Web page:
If you’ve visited or lived in New York City, you’ve seen how inflated the cost of everything in the Big Apple can be, from hotels and restaurants to Broadway tickets and parking. So when two of the world’s most anticipated sporting events come to town, it probably goes without saying that tickets won’t be cheap.
When it comes to getting in the door for either the Belmont Stakes or the Stanley Cup Final, however, even those with deep pockets might find cause to pause, as many seats on the secondary market are selling for more than the monthly rent at New York City high-rise apartment — or at least a small studio, anyway.
The get-in price to see California Chrome try to win the Triple Crown at the Belmont is as low as $12.90 on StubHub, for a general admission grandstand ticket. But that’s far from a guarantee that you’ll be able to even smell a horse from downwind, much less see the action. Plus, you’d likely have to invest an entire day in securing a seat or spot worth standing.
Ticketed seats in the third-floor grandstand at Belmont Park, meanwhile, start at a hair under $200, and a seat in the second-floor grandstand was fetching a minimum of $220 as of Monday morning.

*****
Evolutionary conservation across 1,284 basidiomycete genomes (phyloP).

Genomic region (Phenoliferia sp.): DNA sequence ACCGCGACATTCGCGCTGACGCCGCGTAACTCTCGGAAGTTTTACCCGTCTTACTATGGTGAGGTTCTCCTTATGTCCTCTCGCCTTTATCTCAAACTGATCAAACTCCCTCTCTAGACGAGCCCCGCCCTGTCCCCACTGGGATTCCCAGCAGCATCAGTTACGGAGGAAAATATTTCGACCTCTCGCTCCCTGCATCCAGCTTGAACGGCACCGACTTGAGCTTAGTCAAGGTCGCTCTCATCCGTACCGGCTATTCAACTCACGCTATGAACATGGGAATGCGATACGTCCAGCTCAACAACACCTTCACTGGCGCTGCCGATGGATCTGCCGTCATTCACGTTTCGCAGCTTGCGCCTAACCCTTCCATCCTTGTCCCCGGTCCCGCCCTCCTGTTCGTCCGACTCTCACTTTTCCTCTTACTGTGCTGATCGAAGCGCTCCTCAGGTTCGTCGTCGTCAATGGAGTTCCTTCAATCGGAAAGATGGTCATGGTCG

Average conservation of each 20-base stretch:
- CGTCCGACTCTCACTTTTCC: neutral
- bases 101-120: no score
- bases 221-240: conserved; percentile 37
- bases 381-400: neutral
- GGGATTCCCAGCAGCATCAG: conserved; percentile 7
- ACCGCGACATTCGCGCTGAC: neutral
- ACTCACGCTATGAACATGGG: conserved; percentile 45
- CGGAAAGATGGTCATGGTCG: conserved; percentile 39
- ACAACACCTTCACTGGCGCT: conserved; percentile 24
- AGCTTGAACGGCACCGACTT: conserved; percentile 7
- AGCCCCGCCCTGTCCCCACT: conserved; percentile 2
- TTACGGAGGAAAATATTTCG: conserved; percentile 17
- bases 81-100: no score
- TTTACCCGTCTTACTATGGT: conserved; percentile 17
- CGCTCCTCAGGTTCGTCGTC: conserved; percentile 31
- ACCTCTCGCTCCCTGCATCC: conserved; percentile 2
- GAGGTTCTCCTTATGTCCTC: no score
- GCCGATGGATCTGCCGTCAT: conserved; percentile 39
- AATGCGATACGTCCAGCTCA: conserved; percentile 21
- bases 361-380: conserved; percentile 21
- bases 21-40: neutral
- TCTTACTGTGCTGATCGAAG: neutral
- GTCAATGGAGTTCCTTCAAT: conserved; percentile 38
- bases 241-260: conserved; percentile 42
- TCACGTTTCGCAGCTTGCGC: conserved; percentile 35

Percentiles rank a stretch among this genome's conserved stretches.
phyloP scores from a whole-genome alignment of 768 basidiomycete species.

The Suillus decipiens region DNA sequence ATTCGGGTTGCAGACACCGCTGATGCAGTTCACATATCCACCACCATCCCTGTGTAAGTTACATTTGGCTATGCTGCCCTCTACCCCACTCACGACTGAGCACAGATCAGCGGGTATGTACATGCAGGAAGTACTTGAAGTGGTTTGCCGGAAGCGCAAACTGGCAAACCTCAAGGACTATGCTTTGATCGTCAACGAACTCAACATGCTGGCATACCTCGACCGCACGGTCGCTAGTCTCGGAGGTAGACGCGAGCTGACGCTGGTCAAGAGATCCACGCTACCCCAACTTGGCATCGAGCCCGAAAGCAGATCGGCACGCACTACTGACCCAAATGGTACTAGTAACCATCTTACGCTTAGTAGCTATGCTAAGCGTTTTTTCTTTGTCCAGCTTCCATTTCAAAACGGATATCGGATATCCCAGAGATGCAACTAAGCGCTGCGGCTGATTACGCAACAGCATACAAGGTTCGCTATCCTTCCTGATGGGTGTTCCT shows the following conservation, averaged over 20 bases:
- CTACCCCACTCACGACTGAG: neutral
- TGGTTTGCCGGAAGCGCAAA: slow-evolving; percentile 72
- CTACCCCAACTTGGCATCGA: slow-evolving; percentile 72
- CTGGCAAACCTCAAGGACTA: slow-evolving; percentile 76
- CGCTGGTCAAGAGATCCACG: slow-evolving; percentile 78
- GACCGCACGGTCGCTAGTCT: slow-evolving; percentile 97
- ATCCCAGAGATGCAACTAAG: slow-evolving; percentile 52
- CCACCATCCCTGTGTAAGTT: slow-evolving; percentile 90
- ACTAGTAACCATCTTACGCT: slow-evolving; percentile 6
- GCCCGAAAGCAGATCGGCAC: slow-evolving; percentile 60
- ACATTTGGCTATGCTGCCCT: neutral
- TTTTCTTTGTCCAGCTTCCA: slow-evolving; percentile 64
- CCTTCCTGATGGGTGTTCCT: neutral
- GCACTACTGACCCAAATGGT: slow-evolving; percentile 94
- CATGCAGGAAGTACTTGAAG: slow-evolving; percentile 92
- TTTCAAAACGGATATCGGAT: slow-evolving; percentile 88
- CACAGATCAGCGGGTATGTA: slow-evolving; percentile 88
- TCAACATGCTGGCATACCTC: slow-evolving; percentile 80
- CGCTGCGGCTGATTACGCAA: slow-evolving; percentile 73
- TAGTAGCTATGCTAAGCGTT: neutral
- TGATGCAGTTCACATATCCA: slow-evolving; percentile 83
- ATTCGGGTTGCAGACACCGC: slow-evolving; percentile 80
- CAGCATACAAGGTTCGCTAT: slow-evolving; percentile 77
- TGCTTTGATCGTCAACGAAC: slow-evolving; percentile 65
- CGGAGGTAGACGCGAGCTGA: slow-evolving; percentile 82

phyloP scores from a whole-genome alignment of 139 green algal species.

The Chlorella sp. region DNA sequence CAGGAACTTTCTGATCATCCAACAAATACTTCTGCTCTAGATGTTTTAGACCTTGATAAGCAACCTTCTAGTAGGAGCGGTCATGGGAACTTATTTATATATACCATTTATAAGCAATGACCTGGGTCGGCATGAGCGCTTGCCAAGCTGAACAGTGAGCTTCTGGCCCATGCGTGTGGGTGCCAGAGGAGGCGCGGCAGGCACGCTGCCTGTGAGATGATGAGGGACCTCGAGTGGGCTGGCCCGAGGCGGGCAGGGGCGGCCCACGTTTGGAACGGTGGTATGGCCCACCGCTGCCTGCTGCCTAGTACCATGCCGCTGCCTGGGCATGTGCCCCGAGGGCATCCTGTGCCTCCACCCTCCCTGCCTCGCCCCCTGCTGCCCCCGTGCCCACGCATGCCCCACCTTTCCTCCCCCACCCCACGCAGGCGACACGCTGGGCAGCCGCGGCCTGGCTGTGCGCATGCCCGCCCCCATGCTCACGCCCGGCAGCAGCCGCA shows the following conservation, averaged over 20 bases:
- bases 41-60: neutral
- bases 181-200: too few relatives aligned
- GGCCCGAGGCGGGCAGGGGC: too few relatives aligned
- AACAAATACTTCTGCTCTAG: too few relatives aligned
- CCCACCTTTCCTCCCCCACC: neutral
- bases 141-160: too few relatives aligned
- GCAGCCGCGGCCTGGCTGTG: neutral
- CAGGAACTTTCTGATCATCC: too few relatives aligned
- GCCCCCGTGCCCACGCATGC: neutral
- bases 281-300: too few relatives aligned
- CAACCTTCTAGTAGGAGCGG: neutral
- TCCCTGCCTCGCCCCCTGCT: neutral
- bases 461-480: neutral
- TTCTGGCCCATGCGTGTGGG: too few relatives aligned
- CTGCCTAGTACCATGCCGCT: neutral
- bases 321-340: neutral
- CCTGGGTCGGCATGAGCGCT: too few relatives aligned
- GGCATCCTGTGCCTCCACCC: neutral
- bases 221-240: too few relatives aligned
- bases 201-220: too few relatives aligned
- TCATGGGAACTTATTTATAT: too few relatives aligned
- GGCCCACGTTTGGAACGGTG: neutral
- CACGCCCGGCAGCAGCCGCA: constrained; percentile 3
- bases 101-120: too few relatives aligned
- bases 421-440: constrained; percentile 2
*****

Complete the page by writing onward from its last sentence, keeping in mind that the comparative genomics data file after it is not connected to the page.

For a view a little closer to the action, in the “preferred grandstand” area, buyers could pay as little as $216, but that would put them in the upper deck, near the 1/16th pole, with the tickets only getting more expensive, the lower and closer to the finish line they get — with sellers asking for well over $1,000 for a third-floor ticket near the wire.
If you’re a real big spender, though, you could just pony up for a box seat, the cheapest of which is currently selling for $2,100, with many costing significantly more. Or a table at the Garden Terrace Restaurant, which can be purchased for anywhere from $2,425 to $4,375 — or roughly $1,000 to $1,800 per minute of race time.
Thoroughbred racing not your taste? Or looking for something to do with your winnings from the Belmont? Well, it won’t be any cheaper to get into Madison Square Garden for the Rangers’ first home Stanley Cup Final games in 20 years, either. Already, tickets to Game 3 next Monday are starting at $1,132 on StubHub — and that’s for a 400-level seat, which is not necessarily close to the action.
Accordingly, the views get more costly the closer to the ice they are, and while you can grab a lower-bowl seat for as cheap as $1,588, while supplies last, any lower-bowl seat along the sideline will command at least $2,000. For a good seat behind the Rangers bench, in the lower portion of Section 106, you’d have to part ways with at least $5,800, which is a lot of dough for the privilege of staring at Alain Vigneault’s back for three hours.
So with all of that in mind, I know exactly what I’d do if I were a Rangers fan with face-value tickets to a game at MSG. I’d sell those bad boys, then follow SB Nation’s lead and fly to LA for Game 1 and watch Rangers-Kings there.
It might make me a bad fan, sure, but I’d have plenty of fun watching my team, I’d get a cross-country vacation out of the deal, and if I played my cards right, I might also come back to New York with enough leftover pocket change for a new TV for the home games and a bad seat at the Belmont. And what could be better than that?